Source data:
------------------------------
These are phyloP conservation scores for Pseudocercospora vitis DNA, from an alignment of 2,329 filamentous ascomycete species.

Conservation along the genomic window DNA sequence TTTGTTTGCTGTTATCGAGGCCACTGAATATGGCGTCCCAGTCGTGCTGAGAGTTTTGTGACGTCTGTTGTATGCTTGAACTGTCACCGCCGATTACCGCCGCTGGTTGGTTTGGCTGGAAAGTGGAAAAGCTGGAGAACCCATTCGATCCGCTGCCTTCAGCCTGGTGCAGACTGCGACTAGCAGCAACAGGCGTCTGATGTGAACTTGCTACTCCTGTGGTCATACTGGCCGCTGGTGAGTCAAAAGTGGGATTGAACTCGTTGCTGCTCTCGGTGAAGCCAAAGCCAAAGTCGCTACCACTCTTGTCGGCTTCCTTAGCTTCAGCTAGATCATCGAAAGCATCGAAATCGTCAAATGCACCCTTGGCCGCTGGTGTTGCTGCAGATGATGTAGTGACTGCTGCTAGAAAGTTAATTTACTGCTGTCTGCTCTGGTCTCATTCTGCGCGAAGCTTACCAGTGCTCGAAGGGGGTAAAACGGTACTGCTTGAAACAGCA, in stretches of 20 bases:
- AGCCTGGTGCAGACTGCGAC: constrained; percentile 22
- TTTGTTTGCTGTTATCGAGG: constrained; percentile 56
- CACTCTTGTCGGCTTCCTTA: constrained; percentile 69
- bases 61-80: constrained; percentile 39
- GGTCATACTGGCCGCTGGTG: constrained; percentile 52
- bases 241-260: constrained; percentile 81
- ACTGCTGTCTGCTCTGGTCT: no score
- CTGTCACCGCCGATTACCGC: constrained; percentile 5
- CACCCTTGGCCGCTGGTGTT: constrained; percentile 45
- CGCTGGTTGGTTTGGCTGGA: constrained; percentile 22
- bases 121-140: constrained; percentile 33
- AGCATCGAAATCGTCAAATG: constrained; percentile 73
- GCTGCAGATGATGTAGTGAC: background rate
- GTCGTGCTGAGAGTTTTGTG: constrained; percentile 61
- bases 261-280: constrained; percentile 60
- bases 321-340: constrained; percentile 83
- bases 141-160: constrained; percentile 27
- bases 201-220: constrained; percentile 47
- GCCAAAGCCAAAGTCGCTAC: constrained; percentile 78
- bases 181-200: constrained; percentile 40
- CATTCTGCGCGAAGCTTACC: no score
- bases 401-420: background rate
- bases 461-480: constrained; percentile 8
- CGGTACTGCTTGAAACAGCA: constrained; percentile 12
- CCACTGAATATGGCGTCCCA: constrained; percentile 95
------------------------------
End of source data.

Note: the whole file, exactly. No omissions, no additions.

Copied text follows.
These are phyloP conservation scores for Pseudocercospora vitis DNA, from an alignment of 2,329 filamentous ascomycete species.

Conservation along the genomic window DNA sequence TTTGTTTGCTGTTATCGAGGCCACTGAATATGGCGTCCCAGTCGTGCTGAGAGTTTTGTGACGTCTGTTGTATGCTTGAACTGTCACCGCCGATTACCGCCGCTGGTTGGTTTGGCTGGAAAGTGGAAAAGCTGGAGAACCCATTCGATCCGCTGCCTTCAGCCTGGTGCAGACTGCGACTAGCAGCAACAGGCGTCTGATGTGAACTTGCTACTCCTGTGGTCATACTGGCCGCTGGTGAGTCAAAAGTGGGATTGAACTCGTTGCTGCTCTCGGTGAAGCCAAAGCCAAAGTCGCTACCACTCTTGTCGGCTTCCTTAGCTTCAGCTAGATCATCGAAAGCATCGAAATCGTCAAATGCACCCTTGGCCGCTGGTGTTGCTGCAGATGATGTAGTGACTGCTGCTAGAAAGTTAATTTACTGCTGTCTGCTCTGGTCTCATTCTGCGCGAAGCTTACCAGTGCTCGAAGGGGGTAAAACGGTACTGCTTGAAACAGCA, in stretches of 20 bases:
- AGCCTGGTGCAGACTGCGAC: constrained; percentile 22
- TTTGTTTGCTGTTATCGAGG: constrained; percentile 56
- CACTCTTGTCGGCTTCCTTA: constrained; percentile 69
- bases 61-80: constrained; percentile 39
- GGTCATACTGGCCGCTGGTG: constrained; percentile 52
- bases 241-260: constrained; percentile 81
- ACTGCTGTCTGCTCTGGTCT: no score
- CTGTCACCGCCGATTACCGC: constrained; percentile 5
- CACCCTTGGCCGCTGGTGTT: constrained; percentile 45
- CGCTGGTTGGTTTGGCTGGA: constrained; percentile 22
- bases 121-140: constrained; percentile 33
- AGCATCGAAATCGTCAAATG: constrained; percentile 73
- GCTGCAGATGATGTAGTGAC: background rate
- GTCGTGCTGAGAGTTTTGTG: constrained; percentile 61
- bases 261-280: constrained; percentile 60
- bases 321-340: constrained; percentile 83
- bases 141-160: constrained; percentile 27
- bases 201-220: constrained; percentile 47
- GCCAAAGCCAAAGTCGCTAC: constrained; percentile 78
- bases 181-200: constrained; percentile 40
- CATTCTGCGCGAAGCTTACC: no score
- bases 401-420: background rate
- bases 461-480: constrained; percentile 8
- CGGTACTGCTTGAAACAGCA: constrained; percentile 12
- CCACTGAATATGGCGTCCCA: constrained; percentile 95